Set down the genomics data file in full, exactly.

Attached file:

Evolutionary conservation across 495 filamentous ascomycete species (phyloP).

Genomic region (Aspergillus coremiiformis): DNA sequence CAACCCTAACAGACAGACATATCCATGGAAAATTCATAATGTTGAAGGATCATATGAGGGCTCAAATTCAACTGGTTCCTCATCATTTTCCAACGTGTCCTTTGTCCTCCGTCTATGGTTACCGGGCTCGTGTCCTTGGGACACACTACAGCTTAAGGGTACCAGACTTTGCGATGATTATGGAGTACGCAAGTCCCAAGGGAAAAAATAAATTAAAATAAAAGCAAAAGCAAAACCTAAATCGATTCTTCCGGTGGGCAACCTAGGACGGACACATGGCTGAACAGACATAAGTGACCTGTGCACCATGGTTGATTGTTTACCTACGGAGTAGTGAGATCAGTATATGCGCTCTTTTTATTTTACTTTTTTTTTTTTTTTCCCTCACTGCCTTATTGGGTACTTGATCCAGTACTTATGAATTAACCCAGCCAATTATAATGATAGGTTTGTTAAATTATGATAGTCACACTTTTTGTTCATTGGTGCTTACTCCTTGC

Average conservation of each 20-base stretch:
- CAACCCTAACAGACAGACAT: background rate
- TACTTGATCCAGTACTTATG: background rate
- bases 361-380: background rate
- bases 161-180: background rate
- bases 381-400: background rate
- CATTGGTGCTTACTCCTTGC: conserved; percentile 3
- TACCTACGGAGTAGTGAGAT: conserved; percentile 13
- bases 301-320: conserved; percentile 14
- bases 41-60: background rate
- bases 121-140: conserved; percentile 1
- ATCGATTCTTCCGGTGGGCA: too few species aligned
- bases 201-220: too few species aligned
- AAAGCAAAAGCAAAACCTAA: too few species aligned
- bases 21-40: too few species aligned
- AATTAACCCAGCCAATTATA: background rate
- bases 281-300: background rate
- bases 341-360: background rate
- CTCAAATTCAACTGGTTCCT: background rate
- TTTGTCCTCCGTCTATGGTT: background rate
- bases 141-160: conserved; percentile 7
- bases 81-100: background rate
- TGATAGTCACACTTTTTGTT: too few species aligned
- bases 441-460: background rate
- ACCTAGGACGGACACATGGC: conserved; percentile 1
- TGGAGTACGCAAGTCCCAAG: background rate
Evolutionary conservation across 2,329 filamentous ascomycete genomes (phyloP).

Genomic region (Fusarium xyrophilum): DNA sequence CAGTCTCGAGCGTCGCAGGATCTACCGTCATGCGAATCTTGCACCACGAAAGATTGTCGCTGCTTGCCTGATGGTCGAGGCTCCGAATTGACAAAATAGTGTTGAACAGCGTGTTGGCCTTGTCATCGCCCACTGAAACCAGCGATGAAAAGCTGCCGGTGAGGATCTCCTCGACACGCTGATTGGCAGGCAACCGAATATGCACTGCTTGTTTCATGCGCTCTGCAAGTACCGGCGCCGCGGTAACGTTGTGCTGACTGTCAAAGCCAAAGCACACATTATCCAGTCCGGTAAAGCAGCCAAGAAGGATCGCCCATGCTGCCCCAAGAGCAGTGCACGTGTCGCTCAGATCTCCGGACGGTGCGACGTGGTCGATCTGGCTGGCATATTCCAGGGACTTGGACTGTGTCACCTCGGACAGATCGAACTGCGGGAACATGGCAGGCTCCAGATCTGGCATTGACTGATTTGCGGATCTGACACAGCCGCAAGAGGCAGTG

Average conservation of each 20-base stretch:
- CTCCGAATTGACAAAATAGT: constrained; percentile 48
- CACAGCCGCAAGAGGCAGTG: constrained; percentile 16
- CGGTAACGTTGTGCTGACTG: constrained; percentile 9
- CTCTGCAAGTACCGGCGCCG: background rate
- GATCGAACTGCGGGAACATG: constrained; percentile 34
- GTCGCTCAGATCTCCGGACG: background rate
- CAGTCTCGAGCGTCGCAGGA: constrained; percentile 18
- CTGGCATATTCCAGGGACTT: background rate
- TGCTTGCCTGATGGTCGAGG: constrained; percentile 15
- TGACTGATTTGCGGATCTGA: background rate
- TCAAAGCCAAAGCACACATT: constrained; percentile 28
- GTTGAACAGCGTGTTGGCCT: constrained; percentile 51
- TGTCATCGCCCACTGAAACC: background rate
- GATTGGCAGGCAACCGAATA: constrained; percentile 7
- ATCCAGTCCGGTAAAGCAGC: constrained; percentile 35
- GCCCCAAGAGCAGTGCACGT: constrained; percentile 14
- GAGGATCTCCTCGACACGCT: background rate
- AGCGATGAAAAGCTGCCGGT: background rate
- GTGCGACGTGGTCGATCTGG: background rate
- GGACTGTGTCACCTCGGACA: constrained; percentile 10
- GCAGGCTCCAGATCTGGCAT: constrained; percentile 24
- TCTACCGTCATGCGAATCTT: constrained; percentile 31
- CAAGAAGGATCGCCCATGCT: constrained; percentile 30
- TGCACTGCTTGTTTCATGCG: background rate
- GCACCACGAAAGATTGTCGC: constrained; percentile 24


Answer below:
Evolutionary conservation across 495 filamentous ascomycete species (phyloP).

Genomic region (Aspergillus coremiiformis): DNA sequence CAACCCTAACAGACAGACATATCCATGGAAAATTCATAATGTTGAAGGATCATATGAGGGCTCAAATTCAACTGGTTCCTCATCATTTTCCAACGTGTCCTTTGTCCTCCGTCTATGGTTACCGGGCTCGTGTCCTTGGGACACACTACAGCTTAAGGGTACCAGACTTTGCGATGATTATGGAGTACGCAAGTCCCAAGGGAAAAAATAAATTAAAATAAAAGCAAAAGCAAAACCTAAATCGATTCTTCCGGTGGGCAACCTAGGACGGACACATGGCTGAACAGACATAAGTGACCTGTGCACCATGGTTGATTGTTTACCTACGGAGTAGTGAGATCAGTATATGCGCTCTTTTTATTTTACTTTTTTTTTTTTTTTCCCTCACTGCCTTATTGGGTACTTGATCCAGTACTTATGAATTAACCCAGCCAATTATAATGATAGGTTTGTTAAATTATGATAGTCACACTTTTTGTTCATTGGTGCTTACTCCTTGC

Average conservation of each 20-base stretch:
- CAACCCTAACAGACAGACAT: background rate
- TACTTGATCCAGTACTTATG: background rate
- bases 361-380: background rate
- bases 161-180: background rate
- bases 381-400: background rate
- CATTGGTGCTTACTCCTTGC: conserved; percentile 3
- TACCTACGGAGTAGTGAGAT: conserved; percentile 13
- bases 301-320: conserved; percentile 14
- bases 41-60: background rate
- bases 121-140: conserved; percentile 1
- ATCGATTCTTCCGGTGGGCA: too few species aligned
- bases 201-220: too few species aligned
- AAAGCAAAAGCAAAACCTAA: too few species aligned
- bases 21-40: too few species aligned
- AATTAACCCAGCCAATTATA: background rate
- bases 281-300: background rate
- bases 341-360: background rate
- CTCAAATTCAACTGGTTCCT: background rate
- TTTGTCCTCCGTCTATGGTT: background rate
- bases 141-160: conserved; percentile 7
- bases 81-100: background rate
- TGATAGTCACACTTTTTGTT: too few species aligned
- bases 441-460: background rate
- ACCTAGGACGGACACATGGC: conserved; percentile 1
- TGGAGTACGCAAGTCCCAAG: background rate
Evolutionary conservation across 2,329 filamentous ascomycete genomes (phyloP).

Genomic region (Fusarium xyrophilum): DNA sequence CAGTCTCGAGCGTCGCAGGATCTACCGTCATGCGAATCTTGCACCACGAAAGATTGTCGCTGCTTGCCTGATGGTCGAGGCTCCGAATTGACAAAATAGTGTTGAACAGCGTGTTGGCCTTGTCATCGCCCACTGAAACCAGCGATGAAAAGCTGCCGGTGAGGATCTCCTCGACACGCTGATTGGCAGGCAACCGAATATGCACTGCTTGTTTCATGCGCTCTGCAAGTACCGGCGCCGCGGTAACGTTGTGCTGACTGTCAAAGCCAAAGCACACATTATCCAGTCCGGTAAAGCAGCCAAGAAGGATCGCCCATGCTGCCCCAAGAGCAGTGCACGTGTCGCTCAGATCTCCGGACGGTGCGACGTGGTCGATCTGGCTGGCATATTCCAGGGACTTGGACTGTGTCACCTCGGACAGATCGAACTGCGGGAACATGGCAGGCTCCAGATCTGGCATTGACTGATTTGCGGATCTGACACAGCCGCAAGAGGCAGTG

Average conservation of each 20-base stretch:
- CTCCGAATTGACAAAATAGT: constrained; percentile 48
- CACAGCCGCAAGAGGCAGTG: constrained; percentile 16
- CGGTAACGTTGTGCTGACTG: constrained; percentile 9
- CTCTGCAAGTACCGGCGCCG: background rate
- GATCGAACTGCGGGAACATG: constrained; percentile 34
- GTCGCTCAGATCTCCGGACG: background rate
- CAGTCTCGAGCGTCGCAGGA: constrained; percentile 18
- CTGGCATATTCCAGGGACTT: background rate
- TGCTTGCCTGATGGTCGAGG: constrained; percentile 15
- TGACTGATTTGCGGATCTGA: background rate
- TCAAAGCCAAAGCACACATT: constrained; percentile 28
- GTTGAACAGCGTGTTGGCCT: constrained; percentile 51
- TGTCATCGCCCACTGAAACC: background rate
- GATTGGCAGGCAACCGAATA: constrained; percentile 7
- ATCCAGTCCGGTAAAGCAGC: constrained; percentile 35
- GCCCCAAGAGCAGTGCACGT: constrained; percentile 14
- GAGGATCTCCTCGACACGCT: background rate
- AGCGATGAAAAGCTGCCGGT: background rate
- GTGCGACGTGGTCGATCTGG: background rate
- GGACTGTGTCACCTCGGACA: constrained; percentile 10
- GCAGGCTCCAGATCTGGCAT: constrained; percentile 24
- TCTACCGTCATGCGAATCTT: constrained; percentile 31
- CAAGAAGGATCGCCCATGCT: constrained; percentile 30
- TGCACTGCTTGTTTCATGCG: background rate
- GCACCACGAAAGATTGTCGC: constrained; percentile 24